Many feel that this is the way in which the next generation of decentralized internet will go – and for Facebook, if it does launch its own Libra cryptocurrency, it would do well to take a leaf out of Brave’s book.

“Brave is allying with our users to give them what they want in ad/tracking-blocked speed and privacy, without the intolerable compromises on user experience that arise from most other browsers’ conflicts of business interest between what users want and what their tracking ad-tech businesses or partnerships require,” Chief of Communications at Brave, Catherine Corre, explained.

“Brave blocks trackers and invasive ads by default, which otherwise slow down page load; this enables Brave to load twice as fast on desktop, and up to eight times faster on mobile. This speed advantage, along with Brave’s built-in privacy and security features, put the browser in a unique place to attract new users who are becoming increasingly aware of privacy scandals.”

“Privacy may have been a niche four years ago when we started, but privacy by default is now a huge draw. Brave puts users first in ownership and control of their data.”

“Additionally, Brave features Brave Ads and Brave Rewards. Brave Ads reward users for their online attention with Basic Attention Tokens. Brave Rewards enables users to in turn seamlessly support their favourite content providers by donating or tipping tokens. Users who choose Brave get excited about playing a role in fixing the Web and the currently broken ad ecosystem, which mainly now benefits intermediaries at the expense of creators and publishers.”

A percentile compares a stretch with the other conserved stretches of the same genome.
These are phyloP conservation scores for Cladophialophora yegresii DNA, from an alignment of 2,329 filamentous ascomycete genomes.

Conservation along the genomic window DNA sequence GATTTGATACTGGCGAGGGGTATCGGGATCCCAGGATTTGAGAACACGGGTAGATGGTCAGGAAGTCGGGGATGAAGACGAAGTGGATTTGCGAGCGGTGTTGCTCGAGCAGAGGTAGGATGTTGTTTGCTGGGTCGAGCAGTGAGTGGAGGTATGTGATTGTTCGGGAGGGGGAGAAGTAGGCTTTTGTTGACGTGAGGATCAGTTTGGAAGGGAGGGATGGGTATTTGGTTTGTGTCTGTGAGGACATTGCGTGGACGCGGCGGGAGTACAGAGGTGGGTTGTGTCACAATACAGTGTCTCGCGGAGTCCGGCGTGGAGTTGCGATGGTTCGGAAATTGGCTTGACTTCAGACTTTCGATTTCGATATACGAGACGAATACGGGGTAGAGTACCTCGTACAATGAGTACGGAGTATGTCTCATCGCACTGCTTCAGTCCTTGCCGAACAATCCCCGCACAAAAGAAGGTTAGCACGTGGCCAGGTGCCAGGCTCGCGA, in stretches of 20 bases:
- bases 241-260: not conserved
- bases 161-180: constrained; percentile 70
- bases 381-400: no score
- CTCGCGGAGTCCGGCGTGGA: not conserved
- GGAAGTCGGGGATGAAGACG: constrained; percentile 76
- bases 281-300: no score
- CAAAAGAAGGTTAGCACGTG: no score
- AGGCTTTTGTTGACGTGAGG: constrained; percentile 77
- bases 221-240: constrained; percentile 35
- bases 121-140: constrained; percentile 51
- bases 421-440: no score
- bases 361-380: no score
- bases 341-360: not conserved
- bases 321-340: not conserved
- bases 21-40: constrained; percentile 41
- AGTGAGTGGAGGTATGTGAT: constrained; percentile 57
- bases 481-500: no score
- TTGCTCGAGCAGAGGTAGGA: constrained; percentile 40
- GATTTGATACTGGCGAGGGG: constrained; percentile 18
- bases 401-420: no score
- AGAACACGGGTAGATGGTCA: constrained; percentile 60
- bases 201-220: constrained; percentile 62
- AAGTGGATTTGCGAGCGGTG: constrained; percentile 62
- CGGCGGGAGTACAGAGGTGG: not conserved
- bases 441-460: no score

However, despite Brave’s rapid growth, it is still just a drop in the bucket compared to general internet usage. It seems strange that there is such an uproar about privacy, and there is alternative browser, like Brave, search engines, like Boogle, and social media sites, like Steemit, and yet they remain very niche.

“Change is hard. People are comfortable and used to existing platforms, finding it difficult to tear themselves away from, especially when their friends and families are all on it. However, we are beginning to see a paradigm shift; a movement towards embracing data privacy. As we continue to bring more and more of our daily life to the digital world, let’s make it our responsibility today to really care about privacy, enough to break old habits. Let’s update our definition of privacy, recognize the value and power of data, and fight back,” added Lee.

“I believe we’re making slow and steady progress towards a decentralised internet, but we still have a lot of work ahead of us. Many decentralised applications in the market are having trouble hitting significant user numbers due to a combination of scalability limitation, lack of marketing and user experience flaws for the common consumer.”